I recently read with some interest this post on one of my favourite blogs, Juliet's Lace. To a certain extent I can agree with the points that blog mistress Amy makes, but isn't it a possibility that the 'mindset' of Goth is exactly what brings people to 'enjoy the genre, fashion, and consider [them]selves a part of the subculture'? (All right, perhaps 'mindset' is not the best word - outlook? worldview? simple 'tastes in common'?)
Anyway, this is probably one of those topics on which everyone will have a different opinion, and all I can do is state my own - I feel that the 'Gothic mindset' (that's an awful phrase, actually, but I honestly can't think of a better one) is what causes certain people to be attracted to Goth music and fashion (and possibly art, culture, literature, etc.) when a large proportion of society find it disturbing, distasteful or even deviant, and why these people choose to experiment with fashion and appearance when others want nothing more than to fit in.
If there was no mindset associated with Goth, would an appreciation for dark, spooky and occasionally morbid things be seen by mainstream society as strange and unsettling, or would it be something held true for everyone? Is this particular outlook the thing that divides Goth from mainstream culture - how many Goths were 'the weird kid' in school, before even beginning to dress in Gothic fashion, due to an appreciation of darker things, creativity or simply bookworm tendencies?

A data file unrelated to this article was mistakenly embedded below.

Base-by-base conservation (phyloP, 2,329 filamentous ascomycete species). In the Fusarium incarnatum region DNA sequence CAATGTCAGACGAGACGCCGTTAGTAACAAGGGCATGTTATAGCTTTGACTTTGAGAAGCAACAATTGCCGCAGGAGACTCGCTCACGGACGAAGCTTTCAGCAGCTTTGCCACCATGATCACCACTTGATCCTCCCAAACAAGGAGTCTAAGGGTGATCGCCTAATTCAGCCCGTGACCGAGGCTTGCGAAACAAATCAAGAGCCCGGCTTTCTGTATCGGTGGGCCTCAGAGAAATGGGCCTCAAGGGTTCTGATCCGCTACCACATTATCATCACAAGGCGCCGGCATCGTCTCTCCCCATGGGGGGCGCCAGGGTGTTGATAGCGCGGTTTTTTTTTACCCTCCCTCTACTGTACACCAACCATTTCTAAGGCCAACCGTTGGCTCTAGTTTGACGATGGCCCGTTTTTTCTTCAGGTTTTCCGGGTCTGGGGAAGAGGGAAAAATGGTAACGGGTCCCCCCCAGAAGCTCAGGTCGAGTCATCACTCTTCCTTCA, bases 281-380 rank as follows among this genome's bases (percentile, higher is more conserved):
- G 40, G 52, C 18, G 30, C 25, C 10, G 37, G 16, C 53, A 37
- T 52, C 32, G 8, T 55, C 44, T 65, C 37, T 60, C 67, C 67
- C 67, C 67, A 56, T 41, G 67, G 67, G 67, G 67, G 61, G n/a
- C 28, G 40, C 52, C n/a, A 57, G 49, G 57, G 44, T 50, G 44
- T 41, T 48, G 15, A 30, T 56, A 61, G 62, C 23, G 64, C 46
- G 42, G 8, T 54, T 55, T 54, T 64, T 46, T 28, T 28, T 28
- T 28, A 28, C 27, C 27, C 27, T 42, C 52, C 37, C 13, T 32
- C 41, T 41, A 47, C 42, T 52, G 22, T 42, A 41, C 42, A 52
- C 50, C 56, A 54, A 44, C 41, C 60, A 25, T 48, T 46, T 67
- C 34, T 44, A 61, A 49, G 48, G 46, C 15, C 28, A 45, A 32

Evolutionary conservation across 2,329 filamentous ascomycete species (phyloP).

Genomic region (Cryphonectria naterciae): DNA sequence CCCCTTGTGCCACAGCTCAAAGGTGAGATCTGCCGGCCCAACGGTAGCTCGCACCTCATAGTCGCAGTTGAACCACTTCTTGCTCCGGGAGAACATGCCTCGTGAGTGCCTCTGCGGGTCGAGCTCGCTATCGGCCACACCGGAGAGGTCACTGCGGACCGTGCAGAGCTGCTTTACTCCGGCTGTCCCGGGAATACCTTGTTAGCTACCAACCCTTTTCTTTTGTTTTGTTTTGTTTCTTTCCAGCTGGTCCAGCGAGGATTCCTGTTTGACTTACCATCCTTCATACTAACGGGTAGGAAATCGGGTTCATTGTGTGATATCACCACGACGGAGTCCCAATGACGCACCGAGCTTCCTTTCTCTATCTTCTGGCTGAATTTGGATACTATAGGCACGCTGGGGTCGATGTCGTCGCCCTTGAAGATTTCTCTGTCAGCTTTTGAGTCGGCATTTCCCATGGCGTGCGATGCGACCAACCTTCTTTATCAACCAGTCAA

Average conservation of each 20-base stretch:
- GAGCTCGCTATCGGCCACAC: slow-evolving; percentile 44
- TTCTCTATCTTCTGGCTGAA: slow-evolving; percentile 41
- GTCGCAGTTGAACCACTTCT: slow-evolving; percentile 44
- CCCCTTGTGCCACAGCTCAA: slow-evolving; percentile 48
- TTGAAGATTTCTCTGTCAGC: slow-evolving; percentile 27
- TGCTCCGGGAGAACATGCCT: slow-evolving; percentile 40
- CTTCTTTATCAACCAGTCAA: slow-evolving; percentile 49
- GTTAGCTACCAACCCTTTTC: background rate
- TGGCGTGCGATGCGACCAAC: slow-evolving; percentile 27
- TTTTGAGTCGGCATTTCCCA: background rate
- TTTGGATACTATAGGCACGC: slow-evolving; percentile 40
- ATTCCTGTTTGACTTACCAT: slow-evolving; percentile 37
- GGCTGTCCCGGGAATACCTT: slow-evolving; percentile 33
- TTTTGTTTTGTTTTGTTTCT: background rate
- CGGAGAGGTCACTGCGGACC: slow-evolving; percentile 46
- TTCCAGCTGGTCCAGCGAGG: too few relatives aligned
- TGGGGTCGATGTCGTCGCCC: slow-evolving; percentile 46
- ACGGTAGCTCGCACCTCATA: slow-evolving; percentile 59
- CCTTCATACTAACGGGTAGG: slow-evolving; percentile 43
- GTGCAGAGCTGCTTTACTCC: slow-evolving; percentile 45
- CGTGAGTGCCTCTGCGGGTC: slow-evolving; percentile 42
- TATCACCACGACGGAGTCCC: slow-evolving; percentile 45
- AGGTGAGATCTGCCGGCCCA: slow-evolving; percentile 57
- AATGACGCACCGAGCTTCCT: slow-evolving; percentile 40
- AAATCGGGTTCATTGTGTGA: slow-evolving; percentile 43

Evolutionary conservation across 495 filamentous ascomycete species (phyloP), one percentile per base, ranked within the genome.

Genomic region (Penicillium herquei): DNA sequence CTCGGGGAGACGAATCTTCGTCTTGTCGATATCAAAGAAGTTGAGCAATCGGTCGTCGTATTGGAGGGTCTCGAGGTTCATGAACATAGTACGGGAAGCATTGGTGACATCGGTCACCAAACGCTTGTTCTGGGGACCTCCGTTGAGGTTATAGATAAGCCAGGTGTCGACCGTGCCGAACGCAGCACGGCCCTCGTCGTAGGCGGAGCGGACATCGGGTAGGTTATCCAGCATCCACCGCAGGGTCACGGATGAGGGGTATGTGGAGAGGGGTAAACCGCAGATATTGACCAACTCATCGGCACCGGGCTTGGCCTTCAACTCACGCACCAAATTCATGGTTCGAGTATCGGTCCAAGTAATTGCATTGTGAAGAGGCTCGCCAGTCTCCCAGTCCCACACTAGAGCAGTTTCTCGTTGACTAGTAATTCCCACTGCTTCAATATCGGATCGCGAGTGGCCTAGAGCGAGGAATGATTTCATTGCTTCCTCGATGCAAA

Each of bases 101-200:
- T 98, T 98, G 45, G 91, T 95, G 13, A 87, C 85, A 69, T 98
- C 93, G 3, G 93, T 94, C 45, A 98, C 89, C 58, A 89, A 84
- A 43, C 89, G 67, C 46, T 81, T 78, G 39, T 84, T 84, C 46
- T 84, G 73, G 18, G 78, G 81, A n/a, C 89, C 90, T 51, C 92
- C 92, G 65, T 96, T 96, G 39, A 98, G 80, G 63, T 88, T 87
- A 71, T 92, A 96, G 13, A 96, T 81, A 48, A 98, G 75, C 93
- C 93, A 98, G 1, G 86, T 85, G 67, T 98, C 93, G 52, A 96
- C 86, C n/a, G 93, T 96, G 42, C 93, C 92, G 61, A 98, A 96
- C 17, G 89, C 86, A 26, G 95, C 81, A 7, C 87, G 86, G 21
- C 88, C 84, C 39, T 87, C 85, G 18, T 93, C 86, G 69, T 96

For some people, this mindset/outlook is a large and defining part of what it means to them to be Goth (as I believe I have referred to in a previous post - ah yes, here it is); certainly there are others who feel the same way as Amy.
I am in total agreement with Amy when she points out that liking a genre of music and fashion does not mean that all Goths behave the same way, or, indeed, like the same things - otherwise wouldn't there be only one 'type' of Goth fashion and one genre of Goth music? Hence 'mindset' probably not being the best term.
Interestingly, the Goth With A Sledgehammer page, which, according to online forums seems to be regarded by more than a few people as 'the definitive' test of one's Gothiness (if there can be such a thing) states that certain characteristics, tendencies, and, yes a certain outlook, make one a Goth more than music or fashion. Just to add an extra element of confusion to a subculture that is already nigh-on impossible to explain to an outsider in less than twenty minutes.
Perhaps the answer is that these characteristics that are generally seen as personifying a culture, simply belong to the people therein. Defining some Goths as individuals, rather than identifying individuals as Goths.